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Pictures of new Olympus lenses

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May 27, 2005 9:46:52 AM

Archived from groups: rec.photo.digital.slr-systems (More info?)

"The 14-35mm f/2 and the 35-100mm f/2 are very exciting optics, as no
other manufacturer has made anything remotely comparable for 35mm film
SLR or APS/full frame DSLR systems. "

These two lenses are obviously comparable to 28-70/2.8 and 70-200/2.8
lenses that have been available for years in 35mm format. The only
real difference being a single stop in speed, which does not seem to
push them off into "remote" territory. After all, Olympus needs that
extra stop of speed just to regain some of the selective-focus and
image noise characteristics it loses by having a smaller sensor.

If Olympus really wanted to do something truly incomparable, then why
not go for something really innovative, like a 10-100mm or 14-350mm
zoom? (or even 14-4200mm!), or a 4mm zero-distortion prime? I suggest
you attend Conference 5865 at the SPIE annual meeting in San Diego
later this summer if you want to learn more:
http://spie.org/Conferences/Programs/05/am/conferences/...

Brian
www.caldwellphotographic.com
Related resources
May 27, 2005 2:21:22 PM

Archived from groups: rec.photo.digital.slr-systems (More info?)

"A whole
stop is a *massive* improvement over the near-universal f/2.8 maximum
apertures seen elsewhere, making a huge difference in low light
conditions."
..

I assume you are aware that low-light performance depends on ISO value
as well as lens speed. If the 4/3 cameras maintain equal image quality
to a larger format camera at a given ISO value, then you are correct
that the one stop increase represents a real improvement. One the
other hand, if a full-frame camera has at least a one-stop ISO
advantage (due to lower image noise, for instance), then there is no
low-light advantage at all to Olympus. I would agree with with David
Taylor that there may be some size/weight advantages, but this is
certainly a different issue than low-light performance.

So lets say you are shooting an E-300 at ISO 1600 using one of these
new lenses wide open at f/2. Compare that to shooting a Canon 1DsII
with a comparable lens at f/2.8 with ISO set to 3200. Obviously, the
exposure is the same in each case, so the interesting question is
"which image looks better?". I know which one I'd bet on. If the
image quality is identical, then the low-light capability of the two
cameras using f/2 and f/2.8 lenses, respectively, is the same.
However, if the Canon image is better, then the Canon has *better* low
light capability. And if the Canon camera with f/2.8 lens can produce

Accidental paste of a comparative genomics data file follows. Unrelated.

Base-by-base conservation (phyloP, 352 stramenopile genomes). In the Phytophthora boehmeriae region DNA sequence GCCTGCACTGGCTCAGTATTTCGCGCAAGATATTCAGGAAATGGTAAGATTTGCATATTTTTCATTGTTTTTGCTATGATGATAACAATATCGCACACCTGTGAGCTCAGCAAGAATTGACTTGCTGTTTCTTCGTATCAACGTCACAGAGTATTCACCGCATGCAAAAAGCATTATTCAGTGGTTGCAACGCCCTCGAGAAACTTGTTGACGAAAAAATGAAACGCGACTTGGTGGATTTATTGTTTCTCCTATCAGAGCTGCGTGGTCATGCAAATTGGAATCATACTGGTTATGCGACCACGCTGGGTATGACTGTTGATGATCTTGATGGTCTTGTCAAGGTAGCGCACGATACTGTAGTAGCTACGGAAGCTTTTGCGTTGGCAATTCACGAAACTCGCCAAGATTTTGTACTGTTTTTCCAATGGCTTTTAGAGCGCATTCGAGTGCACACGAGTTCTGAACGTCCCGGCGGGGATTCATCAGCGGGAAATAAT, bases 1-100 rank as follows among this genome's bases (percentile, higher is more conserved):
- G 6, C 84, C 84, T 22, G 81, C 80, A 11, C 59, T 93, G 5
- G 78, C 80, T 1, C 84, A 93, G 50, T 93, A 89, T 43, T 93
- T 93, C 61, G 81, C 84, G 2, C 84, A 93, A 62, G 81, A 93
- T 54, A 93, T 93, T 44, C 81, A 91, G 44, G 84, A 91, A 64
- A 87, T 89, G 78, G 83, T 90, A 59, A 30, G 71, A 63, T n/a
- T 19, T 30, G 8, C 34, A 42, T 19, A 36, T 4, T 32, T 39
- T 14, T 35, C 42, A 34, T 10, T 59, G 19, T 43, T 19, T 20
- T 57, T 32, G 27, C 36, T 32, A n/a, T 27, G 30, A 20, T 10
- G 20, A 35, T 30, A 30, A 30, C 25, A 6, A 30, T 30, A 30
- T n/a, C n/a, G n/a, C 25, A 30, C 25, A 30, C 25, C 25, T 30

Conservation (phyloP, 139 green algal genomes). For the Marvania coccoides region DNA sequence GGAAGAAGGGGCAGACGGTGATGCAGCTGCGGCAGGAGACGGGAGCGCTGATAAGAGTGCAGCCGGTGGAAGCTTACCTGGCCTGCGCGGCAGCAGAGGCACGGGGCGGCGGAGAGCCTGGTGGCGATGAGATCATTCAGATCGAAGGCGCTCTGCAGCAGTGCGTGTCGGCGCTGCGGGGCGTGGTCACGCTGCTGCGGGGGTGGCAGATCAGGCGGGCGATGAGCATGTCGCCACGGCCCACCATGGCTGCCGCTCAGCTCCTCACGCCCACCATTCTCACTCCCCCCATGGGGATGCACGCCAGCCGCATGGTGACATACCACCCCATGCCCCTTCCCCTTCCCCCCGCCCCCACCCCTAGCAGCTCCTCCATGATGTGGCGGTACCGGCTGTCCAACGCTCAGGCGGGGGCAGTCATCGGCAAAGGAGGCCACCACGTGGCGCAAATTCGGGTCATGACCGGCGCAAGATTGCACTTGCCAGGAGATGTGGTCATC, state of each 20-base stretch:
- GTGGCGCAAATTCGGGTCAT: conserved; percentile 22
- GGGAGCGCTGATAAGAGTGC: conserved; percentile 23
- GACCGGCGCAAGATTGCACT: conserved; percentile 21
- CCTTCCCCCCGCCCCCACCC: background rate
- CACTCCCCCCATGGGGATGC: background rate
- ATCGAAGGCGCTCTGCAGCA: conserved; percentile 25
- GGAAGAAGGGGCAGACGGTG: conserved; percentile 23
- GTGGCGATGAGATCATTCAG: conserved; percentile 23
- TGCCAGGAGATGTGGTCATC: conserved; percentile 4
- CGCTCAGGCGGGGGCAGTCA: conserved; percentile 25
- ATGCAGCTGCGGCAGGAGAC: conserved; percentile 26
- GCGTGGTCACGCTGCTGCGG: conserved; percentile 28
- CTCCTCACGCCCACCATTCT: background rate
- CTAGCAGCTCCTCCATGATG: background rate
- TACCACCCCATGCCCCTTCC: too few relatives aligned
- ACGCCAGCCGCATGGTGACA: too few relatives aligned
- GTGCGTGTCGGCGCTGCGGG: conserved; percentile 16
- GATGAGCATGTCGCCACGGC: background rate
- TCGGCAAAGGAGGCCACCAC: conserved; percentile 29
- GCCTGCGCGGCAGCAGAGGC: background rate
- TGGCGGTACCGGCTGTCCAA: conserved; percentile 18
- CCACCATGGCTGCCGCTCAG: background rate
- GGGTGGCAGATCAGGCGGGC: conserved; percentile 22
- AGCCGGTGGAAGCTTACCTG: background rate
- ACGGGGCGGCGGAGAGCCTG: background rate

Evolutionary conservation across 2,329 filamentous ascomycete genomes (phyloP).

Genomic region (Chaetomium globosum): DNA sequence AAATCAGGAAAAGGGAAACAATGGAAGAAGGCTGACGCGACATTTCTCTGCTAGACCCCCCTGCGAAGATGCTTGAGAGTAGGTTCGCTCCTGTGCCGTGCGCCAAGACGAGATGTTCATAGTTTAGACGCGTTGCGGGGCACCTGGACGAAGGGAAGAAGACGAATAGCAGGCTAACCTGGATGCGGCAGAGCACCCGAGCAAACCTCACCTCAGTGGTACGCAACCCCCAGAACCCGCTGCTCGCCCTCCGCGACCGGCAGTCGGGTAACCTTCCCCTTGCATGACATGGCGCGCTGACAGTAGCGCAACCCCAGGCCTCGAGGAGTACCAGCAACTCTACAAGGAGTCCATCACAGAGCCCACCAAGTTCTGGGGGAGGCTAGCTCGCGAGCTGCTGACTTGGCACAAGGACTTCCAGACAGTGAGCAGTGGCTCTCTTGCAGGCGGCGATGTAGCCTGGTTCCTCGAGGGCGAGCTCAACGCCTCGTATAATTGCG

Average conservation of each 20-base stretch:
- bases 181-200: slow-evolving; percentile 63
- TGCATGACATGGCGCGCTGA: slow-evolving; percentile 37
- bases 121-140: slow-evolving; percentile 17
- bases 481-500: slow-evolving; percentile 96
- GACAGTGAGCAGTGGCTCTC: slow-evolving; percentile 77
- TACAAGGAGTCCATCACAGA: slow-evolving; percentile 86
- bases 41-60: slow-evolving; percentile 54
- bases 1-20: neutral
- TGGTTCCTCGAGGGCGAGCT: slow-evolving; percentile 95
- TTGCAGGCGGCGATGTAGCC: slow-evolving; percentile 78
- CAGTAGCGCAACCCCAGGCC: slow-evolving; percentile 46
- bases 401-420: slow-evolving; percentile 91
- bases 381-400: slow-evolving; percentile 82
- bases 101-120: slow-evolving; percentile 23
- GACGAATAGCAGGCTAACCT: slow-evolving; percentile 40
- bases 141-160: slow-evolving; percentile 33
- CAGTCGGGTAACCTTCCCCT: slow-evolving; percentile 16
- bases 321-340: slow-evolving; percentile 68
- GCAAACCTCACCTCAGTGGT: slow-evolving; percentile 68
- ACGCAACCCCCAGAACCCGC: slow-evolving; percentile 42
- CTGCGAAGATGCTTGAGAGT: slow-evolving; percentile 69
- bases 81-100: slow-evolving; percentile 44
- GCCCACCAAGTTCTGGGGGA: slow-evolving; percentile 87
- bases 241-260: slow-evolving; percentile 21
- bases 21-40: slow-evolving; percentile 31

an equal or better image at ISO 3200 than the Olympus with f/2 can at
ISO 800, then the Canon system will, in your words, have a *massive*
(i.e. one stop) low-light advantage over Olympus. So let the tests
begin!

f/2 zooms haven't appeared for use with 35mm still cameras because of
size/cost constraints, and not because of any inherent difficulty in
their design. They are available in 35mm cinematography, where size
and cost aren't nearly as important. In smaller formats there are
superb zooms available that are faster than f/2. However, if you speed
up the lenses only to have to use a lower ISO due to image noise
problems, then you haven't gained any low-light advantage, and you may
even have lost some.

Brian
www.caldwellphotographic.com
Anonymous
May 27, 2005 4:20:36 PM

Archived from groups: rec.photo.digital.slr-systems (More info?)

"Brion K. Lienhart" <brionl@lienhart.name> wrote:

>RichA wrote:
>
>> http://www.digitaldingus.com/previews/olympus/olylenses...
>
>Ack, now I've got to wipe the drool out of my keyboard.

Thanks for posting this link. Nice glass. If anyone doubted Olympus'
long term commitment to the Four Thirds system, they shouldn't now.

The 14-35mm f/2 and the 35-100mm f/2 are very exciting optics, as no
other manufacturer has made anything remotely comparable for 35mm film
SLR or APS/full frame DSLR systems.

I was amused by the personal comments on the site, especially:

"All other camera manufacturers have introduced double-digit megapixel
cameras, and Olympus should be with them."

Obviously the guy's never heard of Pentax and Minolta.

;-)
Anonymous
May 27, 2005 5:33:58 PM

Archived from groups: rec.photo.digital.slr-systems (More info?)

BC wrote:
> "The 14-35mm f/2 and the 35-100mm f/2 are very exciting optics, as no
> other manufacturer has made anything remotely comparable for 35mm film
> SLR or APS/full frame DSLR systems. "
>
> These two lenses are obviously comparable to 28-70/2.8 and 70-200/2.8